“Congress prescribed a pragmatic, factual approach to the definition of the relevant market and not a formal, legalistic one.” Brown Shoe, 370 U.S. at 336; see also Pabst Brewing, 384 U.S. at 549. This is because “[t]he ‘market, ' as most concepts in law or economics, cannot be measured by metes and bounds.” Times-Picayune Publ'g Co. v. United States, 345 U.S. 594, 611 (1953). Thus, plaintiffs' relevant market need not include all potential customers or participants. FTC v. Penn State Hershey Med. Ctr., 838 F.3d 327, 338-46 (3d Cir. 2016) (finding a geographic market definition correct even when 43.5% of a hospital's patients came from outside the defined market).

         Here, plaintiffs define the product market as the sale of commercial health insurance to national accounts with 5000 employees or more, and the complaint alleged a diminution of competition for the sale of that product in two geographic markets: the fourteen Anthem states and the entire United States.

         1.The sale of health insurance to national accounts with more than 5000 employees is a relevant product market.

         The relevant product market refers to the “product and services with which the defendants' products compete.” Arch Coal, 329 F.Supp.2d at 119. Since in defining the boundaries of the market, the Court is trying to answer the question of whether particular products “are sufficiently close substitutes to constrain any . . . anticompetitive pricing, ” H & R Block, 833 F.Supp.2d 36, 55 (D.D.C. 2011), a properly drawn market must include all products that are “reasonable substitute[s]” for, but not necessarily exactly the same as, defendants' offerings. FTC v. Cardinal Health, Inc., 12 F.Supp.2d 34, 46 (D.D.C. 1998).

         The Supreme Court set out the rules for identifying a relevant product market in Brown Shoe, and it started with the proposition that “the outer boundaries of a product market are determined by the reasonable interchangeability of use or the cross-elasticity of demand between the product itself and substitutes for it.” 370 U.S. at 325. Both of these concepts relate to the availability of any reasonable substitutes, that is, “whether two products can be used for the same purpose, and if so, whether and to what extent purchasers are willing to substitute one for the other.” FTC v. Staples, Inc., 970 F.Supp. 1066, 1074 (D.D.C. 1997) (“Staples I”), quoting Hayden Publ'g Co. v. Cox Broad. Corp., 730 F.2d 64, 70 n.8 (2d Cir. 1984). Functional interchangeability refers to whether buyers view other products available to them as being “similar in character or use to the products in question;” in other words, are they suitable for use, even if they are not identical products. Id.; see also Brown Shoe, 370 U.S. at 325; Arch Coal, 329 F.Supp.2d at 119, quoting SunGard, 172 F.Supp.2d at 182. Cross-elasticity of demand incorporates price, convenience, and availability into the analysis and considers “the responsiveness of the sales of one product to price changes of the other.” E.I. du Pont De Nemours & Co., 351 U.S. at 400; see also, e.g., FTC v. Whole Foods Market, Inc., 548 F.3d 1028, 1037 (D.C. Cir. 2008). Simply put, if a substantial price increase of one product would cause purchasers to switch to a different product, and purchasers can do so easily and conveniently, the two products are considered to compete in the same market.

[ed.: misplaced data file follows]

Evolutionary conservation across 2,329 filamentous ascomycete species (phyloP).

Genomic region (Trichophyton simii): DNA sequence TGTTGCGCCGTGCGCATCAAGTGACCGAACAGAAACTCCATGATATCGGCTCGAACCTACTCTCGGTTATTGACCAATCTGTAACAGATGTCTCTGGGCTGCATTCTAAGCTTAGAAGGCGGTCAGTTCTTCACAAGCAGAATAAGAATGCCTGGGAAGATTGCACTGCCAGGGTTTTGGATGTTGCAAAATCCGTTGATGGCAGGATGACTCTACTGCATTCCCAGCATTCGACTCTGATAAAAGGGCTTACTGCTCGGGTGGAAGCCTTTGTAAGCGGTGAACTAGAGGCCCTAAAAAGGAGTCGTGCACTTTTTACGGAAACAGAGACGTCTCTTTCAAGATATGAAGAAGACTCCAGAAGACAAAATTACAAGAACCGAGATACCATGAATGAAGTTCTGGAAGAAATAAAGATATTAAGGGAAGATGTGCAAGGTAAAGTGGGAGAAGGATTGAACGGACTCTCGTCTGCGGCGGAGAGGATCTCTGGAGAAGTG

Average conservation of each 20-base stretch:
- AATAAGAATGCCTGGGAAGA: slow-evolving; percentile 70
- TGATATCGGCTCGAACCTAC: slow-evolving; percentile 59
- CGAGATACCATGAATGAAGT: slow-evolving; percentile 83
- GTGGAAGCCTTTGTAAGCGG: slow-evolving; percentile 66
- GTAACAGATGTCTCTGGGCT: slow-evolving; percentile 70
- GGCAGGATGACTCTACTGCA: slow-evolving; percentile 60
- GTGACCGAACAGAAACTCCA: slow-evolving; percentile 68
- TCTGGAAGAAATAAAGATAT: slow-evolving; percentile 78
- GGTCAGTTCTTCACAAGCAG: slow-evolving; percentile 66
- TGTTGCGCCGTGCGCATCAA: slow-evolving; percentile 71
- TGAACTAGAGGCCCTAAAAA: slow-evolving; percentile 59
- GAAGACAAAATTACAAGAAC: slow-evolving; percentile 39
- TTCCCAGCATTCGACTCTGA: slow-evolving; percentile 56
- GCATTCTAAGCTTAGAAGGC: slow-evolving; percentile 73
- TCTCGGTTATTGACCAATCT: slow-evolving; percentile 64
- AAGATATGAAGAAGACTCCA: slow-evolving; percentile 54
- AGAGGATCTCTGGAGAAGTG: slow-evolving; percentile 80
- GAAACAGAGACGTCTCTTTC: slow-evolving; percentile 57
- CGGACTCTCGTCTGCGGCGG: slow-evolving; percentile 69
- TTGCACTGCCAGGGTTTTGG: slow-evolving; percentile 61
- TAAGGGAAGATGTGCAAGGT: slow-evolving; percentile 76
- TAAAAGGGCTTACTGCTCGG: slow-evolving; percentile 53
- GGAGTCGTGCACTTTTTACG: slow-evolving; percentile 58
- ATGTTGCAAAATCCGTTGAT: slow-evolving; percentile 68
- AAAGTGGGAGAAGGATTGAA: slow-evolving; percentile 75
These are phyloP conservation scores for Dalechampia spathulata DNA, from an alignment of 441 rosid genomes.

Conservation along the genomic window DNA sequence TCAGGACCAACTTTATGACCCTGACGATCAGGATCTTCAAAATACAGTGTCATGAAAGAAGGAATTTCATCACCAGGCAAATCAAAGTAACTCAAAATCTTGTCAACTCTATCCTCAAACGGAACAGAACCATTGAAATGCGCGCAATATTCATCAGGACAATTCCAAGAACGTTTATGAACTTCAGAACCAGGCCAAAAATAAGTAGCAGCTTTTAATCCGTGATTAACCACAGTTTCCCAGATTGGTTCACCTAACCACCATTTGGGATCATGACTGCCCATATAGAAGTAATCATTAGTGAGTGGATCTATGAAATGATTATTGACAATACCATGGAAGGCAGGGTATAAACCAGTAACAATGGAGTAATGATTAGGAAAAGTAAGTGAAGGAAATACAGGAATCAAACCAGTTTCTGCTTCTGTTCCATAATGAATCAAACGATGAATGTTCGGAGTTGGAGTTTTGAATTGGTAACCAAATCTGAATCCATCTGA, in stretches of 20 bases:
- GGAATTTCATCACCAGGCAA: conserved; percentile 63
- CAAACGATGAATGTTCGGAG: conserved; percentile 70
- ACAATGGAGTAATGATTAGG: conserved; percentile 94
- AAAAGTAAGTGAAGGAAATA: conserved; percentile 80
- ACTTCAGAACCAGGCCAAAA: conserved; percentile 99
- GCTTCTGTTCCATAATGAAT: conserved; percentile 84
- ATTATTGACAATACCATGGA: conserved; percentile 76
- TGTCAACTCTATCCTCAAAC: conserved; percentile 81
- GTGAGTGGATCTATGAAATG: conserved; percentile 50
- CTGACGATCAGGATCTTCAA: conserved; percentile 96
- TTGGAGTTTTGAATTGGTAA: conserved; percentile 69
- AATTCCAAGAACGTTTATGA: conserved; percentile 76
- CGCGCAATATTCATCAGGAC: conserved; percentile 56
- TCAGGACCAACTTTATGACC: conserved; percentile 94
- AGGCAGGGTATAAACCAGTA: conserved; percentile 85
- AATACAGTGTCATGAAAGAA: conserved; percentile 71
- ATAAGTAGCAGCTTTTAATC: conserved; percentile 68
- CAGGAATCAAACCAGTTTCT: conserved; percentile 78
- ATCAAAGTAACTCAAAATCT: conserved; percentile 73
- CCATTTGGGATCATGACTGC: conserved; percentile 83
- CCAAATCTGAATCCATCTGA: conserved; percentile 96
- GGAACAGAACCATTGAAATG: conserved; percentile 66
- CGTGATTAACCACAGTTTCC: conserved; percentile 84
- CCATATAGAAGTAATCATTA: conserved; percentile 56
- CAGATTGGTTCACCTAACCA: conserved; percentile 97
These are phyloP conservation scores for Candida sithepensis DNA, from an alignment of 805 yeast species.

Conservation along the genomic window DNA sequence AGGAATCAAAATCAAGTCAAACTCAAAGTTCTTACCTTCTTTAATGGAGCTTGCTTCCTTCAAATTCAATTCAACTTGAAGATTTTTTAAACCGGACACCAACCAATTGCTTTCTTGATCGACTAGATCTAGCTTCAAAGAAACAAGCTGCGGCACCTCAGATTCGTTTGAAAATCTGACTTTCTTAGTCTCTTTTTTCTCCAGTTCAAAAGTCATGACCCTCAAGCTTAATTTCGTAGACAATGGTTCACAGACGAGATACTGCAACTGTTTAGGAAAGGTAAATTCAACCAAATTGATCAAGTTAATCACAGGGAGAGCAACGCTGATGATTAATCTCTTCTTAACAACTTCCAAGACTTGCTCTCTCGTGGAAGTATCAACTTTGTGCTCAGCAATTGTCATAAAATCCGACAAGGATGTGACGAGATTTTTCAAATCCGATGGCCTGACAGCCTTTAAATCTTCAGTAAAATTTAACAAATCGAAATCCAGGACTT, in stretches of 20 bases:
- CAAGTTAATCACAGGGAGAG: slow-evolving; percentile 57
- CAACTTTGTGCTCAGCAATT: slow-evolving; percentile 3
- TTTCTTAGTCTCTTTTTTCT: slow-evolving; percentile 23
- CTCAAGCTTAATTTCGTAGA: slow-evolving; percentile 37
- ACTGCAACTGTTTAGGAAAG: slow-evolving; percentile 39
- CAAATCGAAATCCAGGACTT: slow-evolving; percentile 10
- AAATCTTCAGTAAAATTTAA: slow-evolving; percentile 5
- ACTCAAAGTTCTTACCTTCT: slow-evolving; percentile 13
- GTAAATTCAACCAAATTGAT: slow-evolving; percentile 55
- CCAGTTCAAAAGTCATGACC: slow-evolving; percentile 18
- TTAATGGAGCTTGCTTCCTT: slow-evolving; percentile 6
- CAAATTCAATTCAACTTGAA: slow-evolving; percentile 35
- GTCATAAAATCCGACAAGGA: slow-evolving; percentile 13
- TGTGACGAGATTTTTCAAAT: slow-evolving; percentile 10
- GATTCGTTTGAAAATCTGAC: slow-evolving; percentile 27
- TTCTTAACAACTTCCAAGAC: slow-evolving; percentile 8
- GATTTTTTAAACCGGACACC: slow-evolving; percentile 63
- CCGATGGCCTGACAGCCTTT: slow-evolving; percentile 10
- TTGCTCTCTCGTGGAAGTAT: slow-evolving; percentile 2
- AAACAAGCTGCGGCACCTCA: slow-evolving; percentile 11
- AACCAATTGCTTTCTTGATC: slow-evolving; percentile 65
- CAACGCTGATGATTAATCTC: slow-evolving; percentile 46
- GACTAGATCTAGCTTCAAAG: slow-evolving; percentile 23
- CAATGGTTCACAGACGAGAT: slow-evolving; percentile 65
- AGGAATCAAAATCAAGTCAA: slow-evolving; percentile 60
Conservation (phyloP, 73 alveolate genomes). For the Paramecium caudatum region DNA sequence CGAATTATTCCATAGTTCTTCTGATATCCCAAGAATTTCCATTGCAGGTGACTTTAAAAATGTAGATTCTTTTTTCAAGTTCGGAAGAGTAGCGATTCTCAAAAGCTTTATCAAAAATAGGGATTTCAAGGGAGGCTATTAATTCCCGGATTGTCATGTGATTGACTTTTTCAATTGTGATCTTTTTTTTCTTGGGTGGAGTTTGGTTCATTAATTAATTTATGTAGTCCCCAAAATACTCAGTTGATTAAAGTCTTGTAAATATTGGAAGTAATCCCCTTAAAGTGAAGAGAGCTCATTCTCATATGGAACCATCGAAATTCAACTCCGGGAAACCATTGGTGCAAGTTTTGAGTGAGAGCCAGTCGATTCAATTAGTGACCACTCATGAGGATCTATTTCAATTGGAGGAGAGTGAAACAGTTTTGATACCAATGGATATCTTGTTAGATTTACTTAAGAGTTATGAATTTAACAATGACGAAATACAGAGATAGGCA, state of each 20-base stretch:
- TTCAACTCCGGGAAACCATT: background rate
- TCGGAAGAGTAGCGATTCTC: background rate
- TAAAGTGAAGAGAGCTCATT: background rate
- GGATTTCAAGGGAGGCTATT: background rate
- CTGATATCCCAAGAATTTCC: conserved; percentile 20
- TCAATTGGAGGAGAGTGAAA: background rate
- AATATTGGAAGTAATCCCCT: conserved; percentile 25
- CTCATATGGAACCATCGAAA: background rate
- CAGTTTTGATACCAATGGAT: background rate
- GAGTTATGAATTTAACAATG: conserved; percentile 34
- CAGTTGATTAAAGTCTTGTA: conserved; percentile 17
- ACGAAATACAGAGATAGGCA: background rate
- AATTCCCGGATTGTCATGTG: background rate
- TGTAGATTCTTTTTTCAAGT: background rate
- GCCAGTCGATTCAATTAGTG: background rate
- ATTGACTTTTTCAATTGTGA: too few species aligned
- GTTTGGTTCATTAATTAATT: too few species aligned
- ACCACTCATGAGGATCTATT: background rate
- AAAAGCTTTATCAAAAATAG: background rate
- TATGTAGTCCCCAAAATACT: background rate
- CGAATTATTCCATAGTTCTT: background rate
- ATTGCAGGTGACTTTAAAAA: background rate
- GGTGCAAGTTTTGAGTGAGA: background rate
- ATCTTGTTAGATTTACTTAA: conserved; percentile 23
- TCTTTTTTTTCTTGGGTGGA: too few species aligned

Courts routinely turn to “practical indicia” as “evidentiary proxies for direct proof of substitutability.” Rothery Storage & Van Co. v. Atlas Van Lines, Inc., 792 F.2d 210, 218 (D.C. Cir. 1986), quoting Brown Shoe, 370 U.S. at 325; see also FTC v. CCC Holdings Inc., 605 F.Supp.2d 26, 38 (D.D.C. 2009) (using these indicia to “augment the analyses of interchangeability and cross-elasticity of demand”). Following the Supreme Court's guidance in Brown Shoe, courts have reiterated that “the boundaries of a relevant market within a broader market ‘may be determined by examining such practical indicia as industry or public recognition of the [relevant market] as a separate economic entity, the product's peculiar characteristics and uses, unique production facilities, distinct customers, distinct prices, sensitivity to price changes, and specialized vendors.'” H & R Block, 833 F.Supp.2d at 51, quoting Whole Foods, 548 F.3d at 1037-38. Within the category of practical indicia, defendants' business records are “strong evidence” for defining the relevant product market. Id. at 52-53; see also Whole Foods, 548 F.3d at 1045; CCC Holdings, 605 F.Supp.2d at 41-42; FTC v. Swedish Match, 131 F.Supp.2d 151, 162 (D.D.C. 2000); Cardinal Health, 12 F.Supp.2d at 49; Staples I, 970 F.Supp. at 1076. Courts also consider economic testimony and utilize the “hypothetical monopolist test” set out in the 2010 U.S. Department of Justice and Federal Trade Commission Horizontal Merger Guidelines (“Guidelines”) to ascertain whether the market has been properly defined to include all appropriate substitute products.[5]